California Cops Can No Longer Pass the Cost of Digital Redaction onto Public Records Requesters

At a dark time when the possibility of police accountability seems especially bleak, there is a new glimmer of light courtesy of the California Supreme Court. Under a new ruling, government agencies cannot pass the cost of redacting police body-camera footage and other digital public records onto the members of the public who requested them…

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Cops Wearing Cameras: What Happens When Privacy and Accountability Collide?

Police departments from Bakersfield, Calif., to Scranton, Pa., and beyond are piloting and deploying body-worn cameras (BWC) in increasing numbers, a movement happening just as privacy issues gain greater attention across the nation. While many hold out hope that BWCs will bring greater accountability and transparency of police actions, the technology also has the potential to cut into citizens’…

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South Portland Police Department releases its body camera policy

The South Portland Police Department has released the document that spells out its officers should use the body cameras that they will begin wearing in a few weeks.

The department posted the policy on its Facebook page following calls from civil liberties advocates for assurance the the cameras will not be used to invade people’s privacy. The policy was not initially released when the department announced that it would begin using the technology. The ACLU of Maine filed a public records request for the document, according Legal Director Zach Heiden.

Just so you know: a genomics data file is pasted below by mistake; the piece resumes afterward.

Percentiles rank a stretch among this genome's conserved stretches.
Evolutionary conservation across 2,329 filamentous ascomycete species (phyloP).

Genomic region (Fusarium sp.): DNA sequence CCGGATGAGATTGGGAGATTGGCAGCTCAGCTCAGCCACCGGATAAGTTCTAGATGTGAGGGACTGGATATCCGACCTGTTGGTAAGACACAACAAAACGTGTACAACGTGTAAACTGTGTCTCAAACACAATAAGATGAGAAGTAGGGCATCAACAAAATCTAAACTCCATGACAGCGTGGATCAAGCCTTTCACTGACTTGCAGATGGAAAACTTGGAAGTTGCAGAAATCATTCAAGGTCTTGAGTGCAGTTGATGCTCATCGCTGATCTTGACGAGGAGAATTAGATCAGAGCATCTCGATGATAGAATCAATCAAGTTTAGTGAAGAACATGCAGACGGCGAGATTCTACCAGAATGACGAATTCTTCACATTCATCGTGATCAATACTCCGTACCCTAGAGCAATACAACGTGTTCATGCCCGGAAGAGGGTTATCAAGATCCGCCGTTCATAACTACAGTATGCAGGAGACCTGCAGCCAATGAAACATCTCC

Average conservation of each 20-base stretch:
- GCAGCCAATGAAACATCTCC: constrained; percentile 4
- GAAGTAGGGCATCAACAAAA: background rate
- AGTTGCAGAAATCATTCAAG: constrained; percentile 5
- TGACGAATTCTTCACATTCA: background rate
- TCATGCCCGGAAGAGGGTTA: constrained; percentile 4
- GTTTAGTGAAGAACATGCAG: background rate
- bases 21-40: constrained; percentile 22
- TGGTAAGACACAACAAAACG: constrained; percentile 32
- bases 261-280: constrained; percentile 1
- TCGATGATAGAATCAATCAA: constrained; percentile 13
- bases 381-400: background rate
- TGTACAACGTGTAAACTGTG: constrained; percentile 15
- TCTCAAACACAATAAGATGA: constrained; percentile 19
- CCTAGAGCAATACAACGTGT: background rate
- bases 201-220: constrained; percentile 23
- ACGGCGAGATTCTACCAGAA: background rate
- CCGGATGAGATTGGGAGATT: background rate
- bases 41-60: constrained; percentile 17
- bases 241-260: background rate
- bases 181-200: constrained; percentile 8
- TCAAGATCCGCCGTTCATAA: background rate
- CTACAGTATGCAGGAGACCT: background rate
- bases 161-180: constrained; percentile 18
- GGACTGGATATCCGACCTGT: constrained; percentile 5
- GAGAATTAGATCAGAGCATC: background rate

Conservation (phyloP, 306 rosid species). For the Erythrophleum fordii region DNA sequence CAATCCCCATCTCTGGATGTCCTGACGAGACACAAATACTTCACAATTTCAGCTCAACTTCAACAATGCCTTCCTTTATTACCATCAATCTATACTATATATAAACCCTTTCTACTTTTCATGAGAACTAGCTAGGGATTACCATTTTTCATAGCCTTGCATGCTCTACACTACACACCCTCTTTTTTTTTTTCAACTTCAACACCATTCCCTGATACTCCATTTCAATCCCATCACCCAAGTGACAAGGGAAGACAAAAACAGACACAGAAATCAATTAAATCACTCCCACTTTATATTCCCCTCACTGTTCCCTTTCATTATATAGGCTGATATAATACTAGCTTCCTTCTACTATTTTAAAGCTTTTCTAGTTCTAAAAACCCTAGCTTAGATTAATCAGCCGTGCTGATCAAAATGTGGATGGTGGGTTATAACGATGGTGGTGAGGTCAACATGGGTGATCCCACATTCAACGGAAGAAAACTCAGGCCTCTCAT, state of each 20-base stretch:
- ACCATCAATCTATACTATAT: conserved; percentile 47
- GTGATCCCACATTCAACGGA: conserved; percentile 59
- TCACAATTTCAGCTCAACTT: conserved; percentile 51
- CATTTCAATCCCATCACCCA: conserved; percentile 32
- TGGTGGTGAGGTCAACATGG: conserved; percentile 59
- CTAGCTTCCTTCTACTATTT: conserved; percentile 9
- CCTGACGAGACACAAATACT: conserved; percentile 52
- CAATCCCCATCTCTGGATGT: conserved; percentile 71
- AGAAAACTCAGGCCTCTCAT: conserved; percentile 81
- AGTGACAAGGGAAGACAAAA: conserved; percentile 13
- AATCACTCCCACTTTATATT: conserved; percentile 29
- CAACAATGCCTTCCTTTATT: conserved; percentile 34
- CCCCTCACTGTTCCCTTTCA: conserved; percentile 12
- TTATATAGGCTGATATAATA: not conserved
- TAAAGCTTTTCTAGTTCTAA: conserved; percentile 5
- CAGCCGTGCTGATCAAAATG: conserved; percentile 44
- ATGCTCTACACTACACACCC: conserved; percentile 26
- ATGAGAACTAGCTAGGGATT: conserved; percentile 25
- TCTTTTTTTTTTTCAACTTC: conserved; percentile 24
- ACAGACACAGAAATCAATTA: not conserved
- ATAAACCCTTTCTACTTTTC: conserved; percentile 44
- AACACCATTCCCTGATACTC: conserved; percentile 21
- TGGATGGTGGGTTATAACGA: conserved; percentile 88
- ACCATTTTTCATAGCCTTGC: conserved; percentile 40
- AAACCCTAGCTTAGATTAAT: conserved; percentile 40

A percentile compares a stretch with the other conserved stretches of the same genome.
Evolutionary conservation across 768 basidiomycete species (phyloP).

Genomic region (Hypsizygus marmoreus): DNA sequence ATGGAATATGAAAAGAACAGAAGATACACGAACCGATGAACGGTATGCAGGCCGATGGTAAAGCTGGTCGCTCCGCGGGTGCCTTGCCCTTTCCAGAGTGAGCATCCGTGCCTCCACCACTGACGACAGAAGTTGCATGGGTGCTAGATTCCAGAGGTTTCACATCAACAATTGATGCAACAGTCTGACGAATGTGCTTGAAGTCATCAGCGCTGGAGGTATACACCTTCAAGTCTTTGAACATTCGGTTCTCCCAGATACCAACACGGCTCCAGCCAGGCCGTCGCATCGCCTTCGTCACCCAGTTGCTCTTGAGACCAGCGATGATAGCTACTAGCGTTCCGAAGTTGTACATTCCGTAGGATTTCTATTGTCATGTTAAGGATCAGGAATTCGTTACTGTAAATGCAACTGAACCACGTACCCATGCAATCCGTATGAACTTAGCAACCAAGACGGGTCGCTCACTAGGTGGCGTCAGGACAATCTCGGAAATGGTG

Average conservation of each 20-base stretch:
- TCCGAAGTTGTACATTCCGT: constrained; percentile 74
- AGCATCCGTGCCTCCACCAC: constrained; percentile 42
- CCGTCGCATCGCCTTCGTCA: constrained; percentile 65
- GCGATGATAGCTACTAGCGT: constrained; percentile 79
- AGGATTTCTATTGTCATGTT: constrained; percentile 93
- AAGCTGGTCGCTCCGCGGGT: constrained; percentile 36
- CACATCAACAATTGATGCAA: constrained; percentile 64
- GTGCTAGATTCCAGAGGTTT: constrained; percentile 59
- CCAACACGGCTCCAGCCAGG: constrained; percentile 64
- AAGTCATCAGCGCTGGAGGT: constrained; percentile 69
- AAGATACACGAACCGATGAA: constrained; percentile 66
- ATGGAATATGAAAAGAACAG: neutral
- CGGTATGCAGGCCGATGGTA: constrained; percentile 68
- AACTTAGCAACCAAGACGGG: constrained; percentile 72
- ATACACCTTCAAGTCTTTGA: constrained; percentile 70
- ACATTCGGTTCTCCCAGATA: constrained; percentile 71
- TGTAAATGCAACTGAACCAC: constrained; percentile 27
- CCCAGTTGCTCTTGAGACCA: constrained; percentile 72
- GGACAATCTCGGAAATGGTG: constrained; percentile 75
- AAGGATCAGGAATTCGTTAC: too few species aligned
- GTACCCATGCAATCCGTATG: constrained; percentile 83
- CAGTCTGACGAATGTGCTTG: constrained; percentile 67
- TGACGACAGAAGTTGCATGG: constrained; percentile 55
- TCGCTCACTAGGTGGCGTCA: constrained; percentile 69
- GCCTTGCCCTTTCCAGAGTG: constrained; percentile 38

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Public access necessary for police footage

Police body cameras would restore public trust, proponents said. They would infuse transparency into the murky, complicated human interactions in which officers daily find themselves, they promised. They would be a hard defense against police abuse, they swore.

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Who gets to see police body camera footage? California lawmakers may decide this year

With police departments across California continuing to equip their officers with body cameras, state lawmakers are trying again to set rules for their use, including one of the thorniest policy issues: who gets to see the footage and when.

The debate will force legislators to weigh deep transparency and privacy concerns that don’t have clear ideological answers, as is evidenced in the details that have emerged from two competing bills within the Democratic caucus.

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Police body camera study bill sent to Iowa Senate panel

An Iowa Senate subcommittee on Tuesday approved a bill that would launch a study of the use, storage, public inspection and confidentiality of body camera video.

Body cameras are increasingly worn by Iowa law enforcement officers to record interactions with the public. The devices are often promoted as improving accountability for police, but in several cases law enforcement agencies have refused to release the videos.

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Concerns raised about accessibility of police body camera footage in Texas

Months after statewide body camera legislation took effect and the Houston Police Department outlined its policies regarding the devices, local criminal justice watchdogs worry that some video from high-profile incidents may never see the light of day.

At issue, they say, are provisions in the law that could stymie requests for camera footage, privacy protections, and local departmental reluctance to release information.

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